Trial of pope's butler for theft may end Saturday


AT THE the third day of the trial of the pope’s butler Paolo Gabriele in the Vatican, it has emerged from papal spokesman Fr Federico Lombardi that the next hearing on Saturday could be the last.

Following yesterday’s relatively short hearing, all those witnesses summoned by the Vatican City court have now testified. Saturday’s hearing will see a final summing up by both prosecution and defence as well as a concluding statement from Mr Gabriele himself before the three court judges retire to deliberate their verdict.

Fr Lombardi indicated yesterday it was likely that the verdict would be issued on Saturday. Mr Gabriele is charged with the “aggravated” theft of documents from Pope Benedict XVI’s pontifical apartment in the Vatican.

Following Tuesday’s dramatic evidence from both Mr Gabriele and the pope’s personal secretary, Msgr Georg Ganswein, yesterday was a relatively quiet day when the court heard from four members of the Vatican gendarmerie.

They confirmed that among the thousands of documents found during a search of Mr Gabriele’s Vatican City home last May were originals and photocopies of more than 1,000 highly-confidential Holy See documents, all taken from the pontifical apartment.

Italian media yesterday was still considering the impact of the evidence given by Mr Gabriele on Tuesday. Not only did he speak of an ill-informed and malleable pope, he also indicated that he had been in close contact with four figures – Cardinals Paolo Sardi and Angelo Comastri, the Bishop of Carpi Francesco Cavina and Ingrid Stampa, the pope’s long-time assistant.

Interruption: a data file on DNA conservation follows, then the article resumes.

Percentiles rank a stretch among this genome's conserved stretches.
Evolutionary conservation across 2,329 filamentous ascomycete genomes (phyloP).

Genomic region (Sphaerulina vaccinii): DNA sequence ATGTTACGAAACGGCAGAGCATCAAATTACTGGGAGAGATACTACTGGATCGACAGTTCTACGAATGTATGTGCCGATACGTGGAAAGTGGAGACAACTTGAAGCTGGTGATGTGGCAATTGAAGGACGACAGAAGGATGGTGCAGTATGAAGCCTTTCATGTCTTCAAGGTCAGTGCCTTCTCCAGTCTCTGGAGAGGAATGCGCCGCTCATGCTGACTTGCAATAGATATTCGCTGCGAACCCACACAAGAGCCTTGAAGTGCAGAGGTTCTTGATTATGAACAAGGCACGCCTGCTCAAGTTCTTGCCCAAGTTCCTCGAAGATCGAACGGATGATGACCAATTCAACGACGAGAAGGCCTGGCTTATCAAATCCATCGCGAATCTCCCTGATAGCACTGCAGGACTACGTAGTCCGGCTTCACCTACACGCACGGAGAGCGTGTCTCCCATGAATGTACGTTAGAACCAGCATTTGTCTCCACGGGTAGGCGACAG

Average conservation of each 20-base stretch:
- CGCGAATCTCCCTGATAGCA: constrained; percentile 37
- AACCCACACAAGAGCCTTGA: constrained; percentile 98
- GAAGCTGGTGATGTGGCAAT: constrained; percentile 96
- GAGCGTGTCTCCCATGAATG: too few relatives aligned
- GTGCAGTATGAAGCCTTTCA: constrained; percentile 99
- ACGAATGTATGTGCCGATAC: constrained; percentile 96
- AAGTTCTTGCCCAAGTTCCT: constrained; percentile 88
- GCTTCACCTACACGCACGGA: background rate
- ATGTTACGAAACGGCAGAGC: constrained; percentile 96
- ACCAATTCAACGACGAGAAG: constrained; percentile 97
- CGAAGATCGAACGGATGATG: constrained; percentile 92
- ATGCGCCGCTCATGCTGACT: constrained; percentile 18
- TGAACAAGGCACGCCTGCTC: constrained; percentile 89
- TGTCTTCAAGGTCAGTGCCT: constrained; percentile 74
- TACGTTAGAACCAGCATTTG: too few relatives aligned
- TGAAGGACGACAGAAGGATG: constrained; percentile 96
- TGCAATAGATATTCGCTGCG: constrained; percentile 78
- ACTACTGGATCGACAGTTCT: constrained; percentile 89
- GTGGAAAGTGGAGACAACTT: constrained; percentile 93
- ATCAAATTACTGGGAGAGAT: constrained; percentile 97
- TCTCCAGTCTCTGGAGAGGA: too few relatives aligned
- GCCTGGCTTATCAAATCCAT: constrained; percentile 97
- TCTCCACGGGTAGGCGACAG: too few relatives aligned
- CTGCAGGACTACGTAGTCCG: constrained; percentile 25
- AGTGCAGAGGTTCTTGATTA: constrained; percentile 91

In his evidence, Mr Gabriele stressed that his involvement with these four people had nothing to do with the papal apartment theft, for which he accepts full responsibility. Yet, many still wonder if he was acting on behalf of others in the context of an overall malaise within the curia about the secretary of state, Cardinal Tarcisio Bertone.

In the book His Holiness, Cardinal Bertone is seen to wield a lot of power, dismissing people like Archbishop Carlo Maria Vigano and Cardinal Dionigi Tettamanzi from key Vatican positions, apparently without the pope’s knowledge.

Mr Gabriele claimed this week that the dismissal of Archbishop Vigano, who as Vatican City secretary general had instigated a contracts and accountancy clean-up, had set him on the path that ended with his theft from the papal apartment. The publication of the stolen documents had been intended as a “media shock” or wake-up call for the Catholic Church.

Most observers believe that Mr Gabriele will be found guilty when this trial concludes but that he will receive a papal pardon from Benedict XVI.